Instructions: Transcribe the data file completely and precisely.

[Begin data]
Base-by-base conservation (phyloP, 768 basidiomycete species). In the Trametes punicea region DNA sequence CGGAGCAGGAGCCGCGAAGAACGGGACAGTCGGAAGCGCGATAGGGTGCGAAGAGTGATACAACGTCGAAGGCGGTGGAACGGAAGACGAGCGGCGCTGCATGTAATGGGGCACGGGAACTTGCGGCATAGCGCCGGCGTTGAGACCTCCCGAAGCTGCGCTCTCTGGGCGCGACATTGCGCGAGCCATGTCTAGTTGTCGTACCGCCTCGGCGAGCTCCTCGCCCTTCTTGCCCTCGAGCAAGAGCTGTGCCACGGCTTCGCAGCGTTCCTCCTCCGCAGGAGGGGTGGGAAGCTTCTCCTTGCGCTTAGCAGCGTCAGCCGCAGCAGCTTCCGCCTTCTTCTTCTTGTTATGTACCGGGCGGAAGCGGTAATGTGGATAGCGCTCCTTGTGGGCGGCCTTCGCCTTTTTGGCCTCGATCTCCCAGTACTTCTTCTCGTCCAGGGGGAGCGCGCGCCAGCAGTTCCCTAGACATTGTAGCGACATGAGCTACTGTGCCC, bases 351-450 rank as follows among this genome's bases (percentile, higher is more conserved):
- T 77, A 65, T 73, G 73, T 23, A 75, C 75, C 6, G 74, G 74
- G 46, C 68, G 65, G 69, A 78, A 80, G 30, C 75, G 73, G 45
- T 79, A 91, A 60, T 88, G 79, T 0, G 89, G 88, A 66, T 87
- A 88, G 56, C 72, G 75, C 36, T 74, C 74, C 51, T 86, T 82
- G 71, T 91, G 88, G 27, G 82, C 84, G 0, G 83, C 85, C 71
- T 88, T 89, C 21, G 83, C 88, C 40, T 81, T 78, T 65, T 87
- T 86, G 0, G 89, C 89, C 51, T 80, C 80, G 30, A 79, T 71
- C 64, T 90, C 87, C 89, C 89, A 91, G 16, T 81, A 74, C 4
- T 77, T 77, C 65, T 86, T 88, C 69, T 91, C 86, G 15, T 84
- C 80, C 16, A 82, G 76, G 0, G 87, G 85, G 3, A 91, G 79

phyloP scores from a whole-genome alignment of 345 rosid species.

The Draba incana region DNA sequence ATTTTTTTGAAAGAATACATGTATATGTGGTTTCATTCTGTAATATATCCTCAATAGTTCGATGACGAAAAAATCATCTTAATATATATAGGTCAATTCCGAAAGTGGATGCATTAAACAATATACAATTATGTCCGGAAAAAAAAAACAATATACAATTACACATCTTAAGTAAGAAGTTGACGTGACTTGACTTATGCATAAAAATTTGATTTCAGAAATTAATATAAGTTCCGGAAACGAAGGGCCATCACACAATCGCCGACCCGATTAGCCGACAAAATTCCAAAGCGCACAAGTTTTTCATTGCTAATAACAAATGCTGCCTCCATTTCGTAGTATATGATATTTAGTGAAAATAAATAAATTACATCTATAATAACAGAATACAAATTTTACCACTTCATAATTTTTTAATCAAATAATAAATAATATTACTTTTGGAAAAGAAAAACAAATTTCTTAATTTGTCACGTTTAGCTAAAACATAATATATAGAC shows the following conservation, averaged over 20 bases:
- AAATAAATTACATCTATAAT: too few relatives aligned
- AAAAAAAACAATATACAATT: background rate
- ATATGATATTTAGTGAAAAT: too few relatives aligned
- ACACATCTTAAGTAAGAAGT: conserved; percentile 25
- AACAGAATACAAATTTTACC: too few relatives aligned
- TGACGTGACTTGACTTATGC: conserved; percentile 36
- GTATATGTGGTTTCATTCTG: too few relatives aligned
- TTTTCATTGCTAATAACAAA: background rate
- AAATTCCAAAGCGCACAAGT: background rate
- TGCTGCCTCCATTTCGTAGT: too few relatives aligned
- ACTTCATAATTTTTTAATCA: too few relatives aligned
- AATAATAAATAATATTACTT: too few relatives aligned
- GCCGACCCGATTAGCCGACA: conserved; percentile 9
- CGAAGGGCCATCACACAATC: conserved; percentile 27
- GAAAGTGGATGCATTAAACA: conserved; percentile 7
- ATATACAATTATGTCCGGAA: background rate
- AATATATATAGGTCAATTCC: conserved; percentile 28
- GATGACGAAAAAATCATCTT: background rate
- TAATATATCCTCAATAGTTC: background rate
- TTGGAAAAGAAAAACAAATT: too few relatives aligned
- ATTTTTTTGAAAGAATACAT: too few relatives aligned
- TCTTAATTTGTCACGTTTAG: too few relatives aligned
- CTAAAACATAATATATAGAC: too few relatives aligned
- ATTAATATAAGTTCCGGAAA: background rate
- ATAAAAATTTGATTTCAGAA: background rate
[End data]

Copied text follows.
Base-by-base conservation (phyloP, 768 basidiomycete species). In the Trametes punicea region DNA sequence CGGAGCAGGAGCCGCGAAGAACGGGACAGTCGGAAGCGCGATAGGGTGCGAAGAGTGATACAACGTCGAAGGCGGTGGAACGGAAGACGAGCGGCGCTGCATGTAATGGGGCACGGGAACTTGCGGCATAGCGCCGGCGTTGAGACCTCCCGAAGCTGCGCTCTCTGGGCGCGACATTGCGCGAGCCATGTCTAGTTGTCGTACCGCCTCGGCGAGCTCCTCGCCCTTCTTGCCCTCGAGCAAGAGCTGTGCCACGGCTTCGCAGCGTTCCTCCTCCGCAGGAGGGGTGGGAAGCTTCTCCTTGCGCTTAGCAGCGTCAGCCGCAGCAGCTTCCGCCTTCTTCTTCTTGTTATGTACCGGGCGGAAGCGGTAATGTGGATAGCGCTCCTTGTGGGCGGCCTTCGCCTTTTTGGCCTCGATCTCCCAGTACTTCTTCTCGTCCAGGGGGAGCGCGCGCCAGCAGTTCCCTAGACATTGTAGCGACATGAGCTACTGTGCCC, bases 351-450 rank as follows among this genome's bases (percentile, higher is more conserved):
- T 77, A 65, T 73, G 73, T 23, A 75, C 75, C 6, G 74, G 74
- G 46, C 68, G 65, G 69, A 78, A 80, G 30, C 75, G 73, G 45
- T 79, A 91, A 60, T 88, G 79, T 0, G 89, G 88, A 66, T 87
- A 88, G 56, C 72, G 75, C 36, T 74, C 74, C 51, T 86, T 82
- G 71, T 91, G 88, G 27, G 82, C 84, G 0, G 83, C 85, C 71
- T 88, T 89, C 21, G 83, C 88, C 40, T 81, T 78, T 65, T 87
- T 86, G 0, G 89, C 89, C 51, T 80, C 80, G 30, A 79, T 71
- C 64, T 90, C 87, C 89, C 89, A 91, G 16, T 81, A 74, C 4
- T 77, T 77, C 65, T 86, T 88, C 69, T 91, C 86, G 15, T 84
- C 80, C 16, A 82, G 76, G 0, G 87, G 85, G 3, A 91, G 79

phyloP scores from a whole-genome alignment of 345 rosid species.

The Draba incana region DNA sequence ATTTTTTTGAAAGAATACATGTATATGTGGTTTCATTCTGTAATATATCCTCAATAGTTCGATGACGAAAAAATCATCTTAATATATATAGGTCAATTCCGAAAGTGGATGCATTAAACAATATACAATTATGTCCGGAAAAAAAAAACAATATACAATTACACATCTTAAGTAAGAAGTTGACGTGACTTGACTTATGCATAAAAATTTGATTTCAGAAATTAATATAAGTTCCGGAAACGAAGGGCCATCACACAATCGCCGACCCGATTAGCCGACAAAATTCCAAAGCGCACAAGTTTTTCATTGCTAATAACAAATGCTGCCTCCATTTCGTAGTATATGATATTTAGTGAAAATAAATAAATTACATCTATAATAACAGAATACAAATTTTACCACTTCATAATTTTTTAATCAAATAATAAATAATATTACTTTTGGAAAAGAAAAACAAATTTCTTAATTTGTCACGTTTAGCTAAAACATAATATATAGAC shows the following conservation, averaged over 20 bases:
- AAATAAATTACATCTATAAT: too few relatives aligned
- AAAAAAAACAATATACAATT: background rate
- ATATGATATTTAGTGAAAAT: too few relatives aligned
- ACACATCTTAAGTAAGAAGT: conserved; percentile 25
- AACAGAATACAAATTTTACC: too few relatives aligned
- TGACGTGACTTGACTTATGC: conserved; percentile 36
- GTATATGTGGTTTCATTCTG: too few relatives aligned
- TTTTCATTGCTAATAACAAA: background rate
- AAATTCCAAAGCGCACAAGT: background rate
- TGCTGCCTCCATTTCGTAGT: too few relatives aligned
- ACTTCATAATTTTTTAATCA: too few relatives aligned
- AATAATAAATAATATTACTT: too few relatives aligned
- GCCGACCCGATTAGCCGACA: conserved; percentile 9
- CGAAGGGCCATCACACAATC: conserved; percentile 27
- GAAAGTGGATGCATTAAACA: conserved; percentile 7
- ATATACAATTATGTCCGGAA: background rate
- AATATATATAGGTCAATTCC: conserved; percentile 28
- GATGACGAAAAAATCATCTT: background rate
- TAATATATCCTCAATAGTTC: background rate
- TTGGAAAAGAAAAACAAATT: too few relatives aligned
- ATTTTTTTGAAAGAATACAT: too few relatives aligned
- TCTTAATTTGTCACGTTTAG: too few relatives aligned
- CTAAAACATAATATATAGAC: too few relatives aligned
- ATTAATATAAGTTCCGGAAA: background rate
- ATAAAAATTTGATTTCAGAA: background rate